Philippines' Hidilyn Diaz celebrates as she wins gold in the women's 55kg weightlifting event during the 31st Southeast Asian Games (SEA Games) in Hanoi on May 20, 2022. (Photo by Tang Chhin Sothy and TANG CHHIN SOTHY / AFP)

Philippines’ Hidilyn Diaz celebrates as she wins gold in the women’s 55kg weightlifting event during the 31st Southeast Asian Games (SEA Games) in Hanoi on May 20, 2022. (Photo by Tang Chhin Sothy and TANG CHHIN SOTHY / AFP)

HANOI—There was a brief moment when everyone held their breath at a jampacked Hanoi Sports Palace. In a battle of Olympic champions, Thailand’s Sanikun Tanasan built a slight advantage early in the women’s weightlifting final of the 31st Southeast Asian Games.

The only one not jittery?

Hidilyn Diaz.

“I was really confident because we’ve been studying my opponent so we know she’s strong in snatch but in clean and jerk, no,” said the country’s first and only Olympic gold medalist on Friday.

Tanasan, a gold winner in the 2016 Summer Games in Rio de Janeiro, carried the heavier weight in snatch, lifting 93 kilograms to Diaz’s 92. But when the clean and jerk came, Diaz showed she was still the queen of the 55kg weight class by lifting 114kg to win the gold medal with a 206kg total.

It wasn’t the same show that Diaz put on in the Tokyo Olympics, but it was enough to kickstart the 31-year-old champion’s trek toward the Paris 2024 Olympics.

“For me it’s okay. I’m happy to be back again training and, you know, being in competition again,” said Diaz.

“I always want to do my best; she’s an Olympic [gold] medalist and we had to strategize everything,” she added.

Tanasan, who won the 48kg crown in Brazil but climbed to a heavier division to chase Diaz, lifted 104 and 110 in the clean and jerk. She finished with a silver, 3kg short of the top prize.

Samahang Weightlifting ng Pilipinas president Monico Puentevella said that even as the federation has lined up potential heirs, Diaz “will remain the Philippine weightlifting’s heart and soul.”

And there is hope that Diaz’s gold will pump life back into a Philippine campaign that has slowed in the last couple of days. Team Philippines is setting its sights on a third or fourth place finish in the overall standings even as it slipped to fifth as of 7 p.m. Friday.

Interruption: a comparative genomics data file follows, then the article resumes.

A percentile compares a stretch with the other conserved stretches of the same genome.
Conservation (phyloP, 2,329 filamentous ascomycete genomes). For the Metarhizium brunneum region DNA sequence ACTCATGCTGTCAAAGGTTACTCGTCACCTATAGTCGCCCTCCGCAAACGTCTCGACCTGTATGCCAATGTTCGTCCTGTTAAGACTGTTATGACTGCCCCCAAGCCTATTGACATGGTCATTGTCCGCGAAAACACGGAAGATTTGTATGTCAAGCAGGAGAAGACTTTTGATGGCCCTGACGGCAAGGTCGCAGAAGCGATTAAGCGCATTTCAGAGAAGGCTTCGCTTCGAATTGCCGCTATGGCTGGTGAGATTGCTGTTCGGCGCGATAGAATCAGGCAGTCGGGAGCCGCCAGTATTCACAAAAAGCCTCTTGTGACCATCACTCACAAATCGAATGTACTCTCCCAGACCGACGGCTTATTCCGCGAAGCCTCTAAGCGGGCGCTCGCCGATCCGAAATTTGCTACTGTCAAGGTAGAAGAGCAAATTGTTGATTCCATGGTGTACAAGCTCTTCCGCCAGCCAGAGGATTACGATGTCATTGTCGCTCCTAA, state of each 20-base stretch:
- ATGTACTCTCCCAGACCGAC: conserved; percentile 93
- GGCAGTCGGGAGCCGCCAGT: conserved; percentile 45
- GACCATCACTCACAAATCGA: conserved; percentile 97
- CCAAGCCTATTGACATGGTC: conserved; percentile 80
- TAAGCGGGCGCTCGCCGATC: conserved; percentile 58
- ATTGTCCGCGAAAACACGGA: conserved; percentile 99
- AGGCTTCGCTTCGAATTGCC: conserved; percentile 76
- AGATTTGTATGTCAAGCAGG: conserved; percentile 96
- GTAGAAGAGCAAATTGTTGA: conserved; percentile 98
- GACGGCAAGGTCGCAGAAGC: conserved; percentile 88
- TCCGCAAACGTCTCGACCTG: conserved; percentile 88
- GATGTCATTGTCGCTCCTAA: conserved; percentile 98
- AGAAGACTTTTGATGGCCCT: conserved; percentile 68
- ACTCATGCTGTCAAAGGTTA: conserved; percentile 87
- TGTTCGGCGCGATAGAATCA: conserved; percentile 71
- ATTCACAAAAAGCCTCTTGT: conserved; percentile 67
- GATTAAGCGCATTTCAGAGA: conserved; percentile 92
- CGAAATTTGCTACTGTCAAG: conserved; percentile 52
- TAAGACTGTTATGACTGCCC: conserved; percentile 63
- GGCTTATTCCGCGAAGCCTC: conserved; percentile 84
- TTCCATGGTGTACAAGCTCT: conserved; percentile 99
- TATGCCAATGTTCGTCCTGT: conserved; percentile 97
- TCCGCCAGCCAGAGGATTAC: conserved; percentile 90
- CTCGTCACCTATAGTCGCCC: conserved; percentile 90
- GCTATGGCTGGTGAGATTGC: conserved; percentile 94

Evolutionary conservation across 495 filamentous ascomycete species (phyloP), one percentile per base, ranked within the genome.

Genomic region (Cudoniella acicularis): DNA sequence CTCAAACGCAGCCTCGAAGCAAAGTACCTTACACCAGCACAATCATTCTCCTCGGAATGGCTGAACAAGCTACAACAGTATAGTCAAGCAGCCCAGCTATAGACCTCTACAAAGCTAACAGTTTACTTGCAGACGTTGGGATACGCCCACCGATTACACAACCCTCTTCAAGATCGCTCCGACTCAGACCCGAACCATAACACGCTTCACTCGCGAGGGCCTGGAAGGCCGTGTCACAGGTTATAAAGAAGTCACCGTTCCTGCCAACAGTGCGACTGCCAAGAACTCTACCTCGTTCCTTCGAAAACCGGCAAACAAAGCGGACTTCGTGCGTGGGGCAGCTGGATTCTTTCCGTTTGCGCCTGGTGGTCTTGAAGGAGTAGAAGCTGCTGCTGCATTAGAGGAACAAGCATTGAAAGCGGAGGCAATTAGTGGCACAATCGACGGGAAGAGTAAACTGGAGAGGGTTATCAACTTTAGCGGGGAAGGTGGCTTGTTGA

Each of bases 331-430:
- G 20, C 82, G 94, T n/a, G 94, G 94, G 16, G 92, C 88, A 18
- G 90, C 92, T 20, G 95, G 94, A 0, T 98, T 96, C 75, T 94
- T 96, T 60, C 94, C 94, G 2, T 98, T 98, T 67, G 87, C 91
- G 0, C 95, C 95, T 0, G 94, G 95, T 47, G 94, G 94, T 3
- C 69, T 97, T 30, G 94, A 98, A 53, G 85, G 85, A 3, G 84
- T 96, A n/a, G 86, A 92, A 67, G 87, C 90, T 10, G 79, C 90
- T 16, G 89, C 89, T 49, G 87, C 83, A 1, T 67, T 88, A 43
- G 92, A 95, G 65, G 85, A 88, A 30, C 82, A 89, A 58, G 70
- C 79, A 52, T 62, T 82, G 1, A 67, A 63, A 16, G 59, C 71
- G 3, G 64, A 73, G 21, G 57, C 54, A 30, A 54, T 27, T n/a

The country only has 43 gold medals to show along with 57 silvers and 80 bronzes. Host Vietnam has an insurmountable tally of 158-95-91. Thailand is running second (65-72-102), Singapore third (47-44-62) and Indonesia fourth (46-66-59).

“We still have a bulk [of golds to expect,” said Philippine Olympic Committee president Abraham “Bambol” Tolentino. “Singapore has no more.”

“If we all work hard as one, we will win as one,” said commissioner Mon Fernandez of the Philippine Sports Commission, who has been diligently attending to the athletes’ in his capacity as chef de mission. “This is not the time for us to be discouraged since reclaiming No. 3 is still very much possible.”

Friday’s golds came in trickles, but they helped nonetheless.

Sibol crushed Indonesia, 3-1, in Mobile Legends (ML): Bang Bang for the country’s second crown in esports. The Philippines, which won three gold medals in 2019, also ruled the women’s Wild Rift.

The ML champion team, composed of Danerie del Rosario, Kyle Soto, Salic Imam, Jonmar Villaluna, Russel Usi, Lee Gonzales and Dexter Alaba, took Friday’s first gold for Team Philippines at National Convention Center.

In the late afternoon at Hoai Duc Gymnasium, Shugen Nakano defended his men’s 66kg title for the country’s third gold medal of the day.

Nakano was almost robbed of the gold as the referee failed to stop the fight even after time had ran out. At that moment, Nakano, leading 1-0, was in an arm-lock by Hoang Phuc Troung of Vietnam.

“Had we not reacted, the referee wouldn’t have called it. Maybe he was waiting for our boy to tap out which he didn’t do. Shugen just endured it up until the match was called,” said Philippine Judo Association president Dave Carter.

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